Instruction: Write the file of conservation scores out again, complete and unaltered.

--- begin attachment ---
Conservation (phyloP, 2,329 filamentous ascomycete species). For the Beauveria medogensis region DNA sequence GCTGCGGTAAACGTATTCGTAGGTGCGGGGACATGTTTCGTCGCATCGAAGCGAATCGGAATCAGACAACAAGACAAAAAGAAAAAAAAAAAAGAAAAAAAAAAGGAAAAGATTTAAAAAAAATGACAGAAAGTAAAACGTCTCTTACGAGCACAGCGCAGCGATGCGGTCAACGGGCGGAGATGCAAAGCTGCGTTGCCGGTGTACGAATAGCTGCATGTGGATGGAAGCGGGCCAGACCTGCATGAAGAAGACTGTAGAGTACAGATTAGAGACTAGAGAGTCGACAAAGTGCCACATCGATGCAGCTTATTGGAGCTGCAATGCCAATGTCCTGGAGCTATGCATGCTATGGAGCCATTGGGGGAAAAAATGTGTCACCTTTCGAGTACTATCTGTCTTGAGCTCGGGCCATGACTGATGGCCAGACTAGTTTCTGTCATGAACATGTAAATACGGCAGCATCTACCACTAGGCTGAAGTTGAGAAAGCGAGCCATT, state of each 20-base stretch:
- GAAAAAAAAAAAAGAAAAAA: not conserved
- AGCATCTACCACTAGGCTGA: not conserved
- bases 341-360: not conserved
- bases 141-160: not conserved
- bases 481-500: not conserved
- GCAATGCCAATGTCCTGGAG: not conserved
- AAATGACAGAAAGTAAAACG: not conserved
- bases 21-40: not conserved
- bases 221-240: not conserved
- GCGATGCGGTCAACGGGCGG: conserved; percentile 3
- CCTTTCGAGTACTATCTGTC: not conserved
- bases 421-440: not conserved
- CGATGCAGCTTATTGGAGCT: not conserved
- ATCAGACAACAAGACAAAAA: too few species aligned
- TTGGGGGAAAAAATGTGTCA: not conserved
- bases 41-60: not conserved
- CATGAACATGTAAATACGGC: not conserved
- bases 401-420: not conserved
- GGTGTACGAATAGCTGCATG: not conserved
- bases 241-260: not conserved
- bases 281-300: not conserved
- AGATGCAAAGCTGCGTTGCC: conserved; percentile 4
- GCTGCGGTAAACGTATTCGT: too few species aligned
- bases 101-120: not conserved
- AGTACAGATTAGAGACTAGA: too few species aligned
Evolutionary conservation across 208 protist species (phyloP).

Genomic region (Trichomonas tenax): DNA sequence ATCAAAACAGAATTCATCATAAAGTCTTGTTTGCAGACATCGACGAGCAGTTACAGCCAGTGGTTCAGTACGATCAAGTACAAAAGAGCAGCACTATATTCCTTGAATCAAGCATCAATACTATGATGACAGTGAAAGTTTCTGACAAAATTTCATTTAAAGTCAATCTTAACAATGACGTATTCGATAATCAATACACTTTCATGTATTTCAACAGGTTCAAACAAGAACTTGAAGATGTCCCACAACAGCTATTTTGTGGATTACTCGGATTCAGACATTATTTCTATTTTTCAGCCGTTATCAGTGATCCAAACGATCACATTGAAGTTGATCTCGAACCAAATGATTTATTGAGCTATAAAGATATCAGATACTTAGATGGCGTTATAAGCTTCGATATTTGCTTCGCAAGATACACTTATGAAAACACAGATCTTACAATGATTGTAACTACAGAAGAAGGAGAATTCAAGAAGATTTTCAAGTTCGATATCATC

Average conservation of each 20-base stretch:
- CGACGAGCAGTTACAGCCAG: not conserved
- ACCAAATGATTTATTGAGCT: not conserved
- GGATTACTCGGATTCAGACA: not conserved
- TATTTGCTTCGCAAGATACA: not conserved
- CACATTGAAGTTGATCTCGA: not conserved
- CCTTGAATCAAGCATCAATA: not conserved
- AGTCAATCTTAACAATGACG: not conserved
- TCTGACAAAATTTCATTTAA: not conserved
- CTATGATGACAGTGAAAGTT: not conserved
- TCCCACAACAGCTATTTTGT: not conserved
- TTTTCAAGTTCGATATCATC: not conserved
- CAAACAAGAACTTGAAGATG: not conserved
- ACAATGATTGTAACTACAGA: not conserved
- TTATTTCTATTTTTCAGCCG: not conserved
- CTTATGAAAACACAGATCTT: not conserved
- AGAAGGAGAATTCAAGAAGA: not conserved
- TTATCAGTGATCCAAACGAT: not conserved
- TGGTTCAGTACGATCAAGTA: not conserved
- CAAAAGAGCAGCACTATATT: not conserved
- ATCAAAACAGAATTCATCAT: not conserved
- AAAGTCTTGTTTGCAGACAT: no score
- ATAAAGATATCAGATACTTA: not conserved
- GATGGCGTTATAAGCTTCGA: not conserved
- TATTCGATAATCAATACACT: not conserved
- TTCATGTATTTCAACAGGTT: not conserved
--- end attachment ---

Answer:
Conservation (phyloP, 2,329 filamentous ascomycete species). For the Beauveria medogensis region DNA sequence GCTGCGGTAAACGTATTCGTAGGTGCGGGGACATGTTTCGTCGCATCGAAGCGAATCGGAATCAGACAACAAGACAAAAAGAAAAAAAAAAAAGAAAAAAAAAAGGAAAAGATTTAAAAAAAATGACAGAAAGTAAAACGTCTCTTACGAGCACAGCGCAGCGATGCGGTCAACGGGCGGAGATGCAAAGCTGCGTTGCCGGTGTACGAATAGCTGCATGTGGATGGAAGCGGGCCAGACCTGCATGAAGAAGACTGTAGAGTACAGATTAGAGACTAGAGAGTCGACAAAGTGCCACATCGATGCAGCTTATTGGAGCTGCAATGCCAATGTCCTGGAGCTATGCATGCTATGGAGCCATTGGGGGAAAAAATGTGTCACCTTTCGAGTACTATCTGTCTTGAGCTCGGGCCATGACTGATGGCCAGACTAGTTTCTGTCATGAACATGTAAATACGGCAGCATCTACCACTAGGCTGAAGTTGAGAAAGCGAGCCATT, state of each 20-base stretch:
- GAAAAAAAAAAAAGAAAAAA: not conserved
- AGCATCTACCACTAGGCTGA: not conserved
- bases 341-360: not conserved
- bases 141-160: not conserved
- bases 481-500: not conserved
- GCAATGCCAATGTCCTGGAG: not conserved
- AAATGACAGAAAGTAAAACG: not conserved
- bases 21-40: not conserved
- bases 221-240: not conserved
- GCGATGCGGTCAACGGGCGG: conserved; percentile 3
- CCTTTCGAGTACTATCTGTC: not conserved
- bases 421-440: not conserved
- CGATGCAGCTTATTGGAGCT: not conserved
- ATCAGACAACAAGACAAAAA: too few species aligned
- TTGGGGGAAAAAATGTGTCA: not conserved
- bases 41-60: not conserved
- CATGAACATGTAAATACGGC: not conserved
- bases 401-420: not conserved
- GGTGTACGAATAGCTGCATG: not conserved
- bases 241-260: not conserved
- bases 281-300: not conserved
- AGATGCAAAGCTGCGTTGCC: conserved; percentile 4
- GCTGCGGTAAACGTATTCGT: too few species aligned
- bases 101-120: not conserved
- AGTACAGATTAGAGACTAGA: too few species aligned
Evolutionary conservation across 208 protist species (phyloP).

Genomic region (Trichomonas tenax): DNA sequence ATCAAAACAGAATTCATCATAAAGTCTTGTTTGCAGACATCGACGAGCAGTTACAGCCAGTGGTTCAGTACGATCAAGTACAAAAGAGCAGCACTATATTCCTTGAATCAAGCATCAATACTATGATGACAGTGAAAGTTTCTGACAAAATTTCATTTAAAGTCAATCTTAACAATGACGTATTCGATAATCAATACACTTTCATGTATTTCAACAGGTTCAAACAAGAACTTGAAGATGTCCCACAACAGCTATTTTGTGGATTACTCGGATTCAGACATTATTTCTATTTTTCAGCCGTTATCAGTGATCCAAACGATCACATTGAAGTTGATCTCGAACCAAATGATTTATTGAGCTATAAAGATATCAGATACTTAGATGGCGTTATAAGCTTCGATATTTGCTTCGCAAGATACACTTATGAAAACACAGATCTTACAATGATTGTAACTACAGAAGAAGGAGAATTCAAGAAGATTTTCAAGTTCGATATCATC

Average conservation of each 20-base stretch:
- CGACGAGCAGTTACAGCCAG: not conserved
- ACCAAATGATTTATTGAGCT: not conserved
- GGATTACTCGGATTCAGACA: not conserved
- TATTTGCTTCGCAAGATACA: not conserved
- CACATTGAAGTTGATCTCGA: not conserved
- CCTTGAATCAAGCATCAATA: not conserved
- AGTCAATCTTAACAATGACG: not conserved
- TCTGACAAAATTTCATTTAA: not conserved
- CTATGATGACAGTGAAAGTT: not conserved
- TCCCACAACAGCTATTTTGT: not conserved
- TTTTCAAGTTCGATATCATC: not conserved
- CAAACAAGAACTTGAAGATG: not conserved
- ACAATGATTGTAACTACAGA: not conserved
- TTATTTCTATTTTTCAGCCG: not conserved
- CTTATGAAAACACAGATCTT: not conserved
- AGAAGGAGAATTCAAGAAGA: not conserved
- TTATCAGTGATCCAAACGAT: not conserved
- TGGTTCAGTACGATCAAGTA: not conserved
- CAAAAGAGCAGCACTATATT: not conserved
- ATCAAAACAGAATTCATCAT: not conserved
- AAAGTCTTGTTTGCAGACAT: no score
- ATAAAGATATCAGATACTTA: not conserved
- GATGGCGTTATAAGCTTCGA: not conserved
- TATTCGATAATCAATACACT: not conserved
- TTCATGTATTTCAACAGGTT: not conserved